Larry Kolb was born into a house of spies.
His family moved constantly during the height of the Cold War,
as his father ran counter-intelligence operations all over Asia,
Europe and the Middle East. But Mr. Kolb chose business as a
career, eventually becoming the manager for several professional
athletes, including boxing legend Muhammad Ali.
After that successful career, Mr. Kolb
joined the 'family business,' and was soon involved in covert
operations in the Middle East, central Asia and Latin America.
He retired from the CIA a few years ago, and wrote a book about
Kolb tells his readers, though it might seem exciting to go
to bed every night in a different place
with a different identity, it's stressful and dangerous work. "Because
the penalty for espionage almost all over the world, for centuries,
now, has been death. So it keeps you interested and on your toes.
But beyond that, it's psychologically very difficult to befriending
another person- and it works when you genuinely befriend them-
then, betray them. That's what we're forced to do and that's
not easy," he says.
Kolb says he and his colleagues provided U.S. policy makers
with an important weapon during the cold war
era. America's intelligence services face different challenges
today, he says, the war against terrorism. "The CIA was built
to fight the Soviet Union and worldwide communism and it's still
structured the way it has been since early on, in the late 1940s
and early 1950s. I think we need a new agency that is set up
to tackle the Muslim insurgents who are the biggest threat to
us today. I don't think America's intelligence services have
many assets on the ground that really speak the language so well
that they can operate undetected in the target areas that we're
interested in," he says.
Kolb says operating successfully in the 'target area' takes
more than language skills. it requires
a broader understanding of the culture. I think as long as we
believe that the reason Muslims hate us is because of our freedom
and our democracy etc, we're going about it the wrong way. They
think they have a point of view that should be heard as well.
I think our approach is wrong from the perspective that we have
on the Middle East. We need to go about dealing with Muslim world
with more sensitivity. How they think vs. how we think. We're
not going to make all of the Gulf states democratic in a year
or two," he says.
CIA agent Peter Earnest - now director of The Spy Museum in
Washington DC - points to another challenge
in this new war: getting access to terrorist cells. "Terrorists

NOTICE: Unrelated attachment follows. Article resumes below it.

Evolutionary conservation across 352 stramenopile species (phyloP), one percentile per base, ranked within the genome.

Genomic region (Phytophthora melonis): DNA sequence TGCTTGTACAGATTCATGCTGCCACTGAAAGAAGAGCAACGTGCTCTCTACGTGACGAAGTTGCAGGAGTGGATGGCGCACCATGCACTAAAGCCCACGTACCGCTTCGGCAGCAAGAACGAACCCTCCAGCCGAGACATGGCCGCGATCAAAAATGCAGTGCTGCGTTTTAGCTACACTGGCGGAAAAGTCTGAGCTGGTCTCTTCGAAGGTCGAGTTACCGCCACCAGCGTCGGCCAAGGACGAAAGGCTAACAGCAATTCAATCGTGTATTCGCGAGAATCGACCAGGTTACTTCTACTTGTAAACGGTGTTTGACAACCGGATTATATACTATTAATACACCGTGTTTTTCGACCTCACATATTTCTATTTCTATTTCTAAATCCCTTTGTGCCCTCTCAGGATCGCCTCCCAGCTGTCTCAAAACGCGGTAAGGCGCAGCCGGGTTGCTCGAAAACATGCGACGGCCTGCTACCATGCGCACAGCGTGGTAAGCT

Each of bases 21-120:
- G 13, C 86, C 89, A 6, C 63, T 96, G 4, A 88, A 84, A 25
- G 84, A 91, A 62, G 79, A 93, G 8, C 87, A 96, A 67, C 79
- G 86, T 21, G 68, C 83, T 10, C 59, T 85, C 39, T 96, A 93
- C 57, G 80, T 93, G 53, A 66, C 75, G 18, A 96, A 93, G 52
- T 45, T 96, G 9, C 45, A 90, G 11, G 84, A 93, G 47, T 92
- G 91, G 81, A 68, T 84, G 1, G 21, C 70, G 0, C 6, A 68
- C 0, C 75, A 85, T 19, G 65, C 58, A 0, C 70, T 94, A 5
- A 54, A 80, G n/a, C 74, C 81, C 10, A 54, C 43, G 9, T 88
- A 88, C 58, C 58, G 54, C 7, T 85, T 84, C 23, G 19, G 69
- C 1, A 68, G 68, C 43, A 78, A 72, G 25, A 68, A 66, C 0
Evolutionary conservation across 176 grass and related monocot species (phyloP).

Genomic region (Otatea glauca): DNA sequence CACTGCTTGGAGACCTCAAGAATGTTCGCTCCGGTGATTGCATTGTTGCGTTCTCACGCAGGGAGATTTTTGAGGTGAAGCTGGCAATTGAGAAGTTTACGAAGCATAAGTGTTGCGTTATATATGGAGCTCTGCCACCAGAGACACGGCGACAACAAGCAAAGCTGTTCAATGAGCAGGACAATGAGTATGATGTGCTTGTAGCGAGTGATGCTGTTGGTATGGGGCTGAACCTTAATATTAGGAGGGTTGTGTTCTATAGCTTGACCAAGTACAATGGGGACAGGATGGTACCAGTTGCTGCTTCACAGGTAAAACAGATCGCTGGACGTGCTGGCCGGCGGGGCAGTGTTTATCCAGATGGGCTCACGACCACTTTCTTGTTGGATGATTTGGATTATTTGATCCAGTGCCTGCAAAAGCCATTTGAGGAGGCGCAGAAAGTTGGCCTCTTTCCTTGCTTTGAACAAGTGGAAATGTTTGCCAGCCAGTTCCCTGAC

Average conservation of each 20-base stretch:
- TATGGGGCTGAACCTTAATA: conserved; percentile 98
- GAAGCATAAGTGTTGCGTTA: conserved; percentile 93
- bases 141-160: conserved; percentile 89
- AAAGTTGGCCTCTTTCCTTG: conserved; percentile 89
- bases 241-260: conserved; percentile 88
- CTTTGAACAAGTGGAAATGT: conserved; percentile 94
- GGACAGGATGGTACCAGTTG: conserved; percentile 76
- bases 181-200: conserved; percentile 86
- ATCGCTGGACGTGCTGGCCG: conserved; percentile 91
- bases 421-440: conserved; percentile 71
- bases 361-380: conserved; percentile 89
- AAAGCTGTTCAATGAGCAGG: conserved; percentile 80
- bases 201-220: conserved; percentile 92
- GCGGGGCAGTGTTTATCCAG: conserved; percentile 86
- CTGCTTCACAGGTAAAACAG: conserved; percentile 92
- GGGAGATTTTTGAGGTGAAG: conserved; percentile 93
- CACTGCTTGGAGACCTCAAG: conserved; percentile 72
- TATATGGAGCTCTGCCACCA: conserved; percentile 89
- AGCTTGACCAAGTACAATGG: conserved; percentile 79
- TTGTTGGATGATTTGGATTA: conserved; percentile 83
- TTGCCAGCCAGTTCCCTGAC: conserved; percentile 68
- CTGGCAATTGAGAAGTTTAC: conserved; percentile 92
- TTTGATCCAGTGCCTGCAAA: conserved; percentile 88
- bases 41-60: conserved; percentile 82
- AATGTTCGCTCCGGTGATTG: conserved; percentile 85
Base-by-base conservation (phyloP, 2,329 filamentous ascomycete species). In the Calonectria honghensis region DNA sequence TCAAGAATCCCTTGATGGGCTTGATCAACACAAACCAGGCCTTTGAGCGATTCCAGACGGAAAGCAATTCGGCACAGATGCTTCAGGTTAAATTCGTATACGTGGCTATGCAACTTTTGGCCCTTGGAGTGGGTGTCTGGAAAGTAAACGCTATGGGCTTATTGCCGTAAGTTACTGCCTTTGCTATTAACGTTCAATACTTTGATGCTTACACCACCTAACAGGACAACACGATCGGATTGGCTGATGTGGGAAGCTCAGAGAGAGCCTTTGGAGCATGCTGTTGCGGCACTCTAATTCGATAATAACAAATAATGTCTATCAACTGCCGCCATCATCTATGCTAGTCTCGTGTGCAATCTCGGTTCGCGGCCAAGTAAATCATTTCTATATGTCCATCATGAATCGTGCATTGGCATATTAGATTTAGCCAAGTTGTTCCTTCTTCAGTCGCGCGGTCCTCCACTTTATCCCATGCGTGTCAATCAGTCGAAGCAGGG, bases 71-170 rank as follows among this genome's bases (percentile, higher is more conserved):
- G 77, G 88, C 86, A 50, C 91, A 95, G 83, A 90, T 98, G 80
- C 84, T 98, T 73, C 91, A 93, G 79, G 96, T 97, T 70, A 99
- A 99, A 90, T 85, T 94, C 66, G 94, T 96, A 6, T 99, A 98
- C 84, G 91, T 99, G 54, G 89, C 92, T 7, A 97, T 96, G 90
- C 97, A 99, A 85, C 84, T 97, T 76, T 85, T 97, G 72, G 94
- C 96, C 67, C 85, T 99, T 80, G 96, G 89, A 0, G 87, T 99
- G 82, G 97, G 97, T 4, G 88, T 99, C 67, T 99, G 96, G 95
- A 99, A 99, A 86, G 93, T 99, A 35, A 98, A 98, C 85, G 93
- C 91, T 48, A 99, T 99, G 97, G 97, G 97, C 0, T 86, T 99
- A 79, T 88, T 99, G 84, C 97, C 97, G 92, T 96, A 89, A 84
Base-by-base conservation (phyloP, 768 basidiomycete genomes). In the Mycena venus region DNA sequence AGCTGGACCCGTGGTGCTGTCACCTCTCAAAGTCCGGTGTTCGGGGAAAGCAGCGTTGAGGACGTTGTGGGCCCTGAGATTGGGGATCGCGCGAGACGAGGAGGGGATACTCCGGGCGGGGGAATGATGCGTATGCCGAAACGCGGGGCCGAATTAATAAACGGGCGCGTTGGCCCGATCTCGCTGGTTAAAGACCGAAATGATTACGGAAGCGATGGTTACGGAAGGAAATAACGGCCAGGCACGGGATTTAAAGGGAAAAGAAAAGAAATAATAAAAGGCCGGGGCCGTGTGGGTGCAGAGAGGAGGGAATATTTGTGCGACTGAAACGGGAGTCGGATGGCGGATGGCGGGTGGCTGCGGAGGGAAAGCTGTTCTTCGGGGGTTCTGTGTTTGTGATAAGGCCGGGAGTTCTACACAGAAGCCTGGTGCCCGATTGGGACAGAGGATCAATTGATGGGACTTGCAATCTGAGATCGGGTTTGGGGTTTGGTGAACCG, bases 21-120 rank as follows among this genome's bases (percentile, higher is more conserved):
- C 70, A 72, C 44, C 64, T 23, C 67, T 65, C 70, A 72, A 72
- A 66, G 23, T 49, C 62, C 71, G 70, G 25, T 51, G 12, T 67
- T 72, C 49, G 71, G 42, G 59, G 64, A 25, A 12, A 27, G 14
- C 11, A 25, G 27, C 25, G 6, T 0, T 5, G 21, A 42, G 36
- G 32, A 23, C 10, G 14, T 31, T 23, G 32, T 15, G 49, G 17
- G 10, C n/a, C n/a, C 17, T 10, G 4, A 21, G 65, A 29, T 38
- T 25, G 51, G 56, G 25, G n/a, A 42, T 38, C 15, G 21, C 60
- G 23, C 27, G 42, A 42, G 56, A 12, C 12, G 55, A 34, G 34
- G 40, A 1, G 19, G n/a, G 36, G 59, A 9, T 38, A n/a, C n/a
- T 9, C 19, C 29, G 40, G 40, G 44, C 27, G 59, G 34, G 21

are often very small cells, often made up simply of family members.
It's very hard to penetrate such groups. A cell made up of two
brothers and a cousin, how can you penetrate that cell? That's
the difficulty. Whereas during the cold war in many cases we
knew who the other side's spies or intelligence officers were,
and we could gain access to them. That's a big, big difference
between the cold war and today," he says.
thing that hasn't changed, according to Mr. Earnest, is funding,
there's never enough. I do know for
many years that intelligence community didn't have the resources
it needed for a long time. After the end of the cold war, a number
of people said, 'well, we don't need intelligence anymore. Let's
just wind down, we don't need to put resources into it.' And
now, all of a sudden everybody says how come we don't have more
spies. Well, it's late in the game. As you know [former head
of the CIA] George Tenet testified before the 9/11 committee
that he thought it would take a good five years to develop a
new cadre of intelligence officers to conduct the kind of espionage
we need," he says.
Last week, after the election, President
Bush called on Congress to pass an effective intelligence reform
bill he can sign into law. The House and Senate have each approved
legislation that would create a new national counter-terrorism
center and a new national intelligence director who would coordinate
most of the nation's non-military spy agencies. But the two sides
have not been able to agree on how much authority to give the
Intelligence Director. Negotiators will try to reconcile the
two bills when Congress returns for a lame duck session later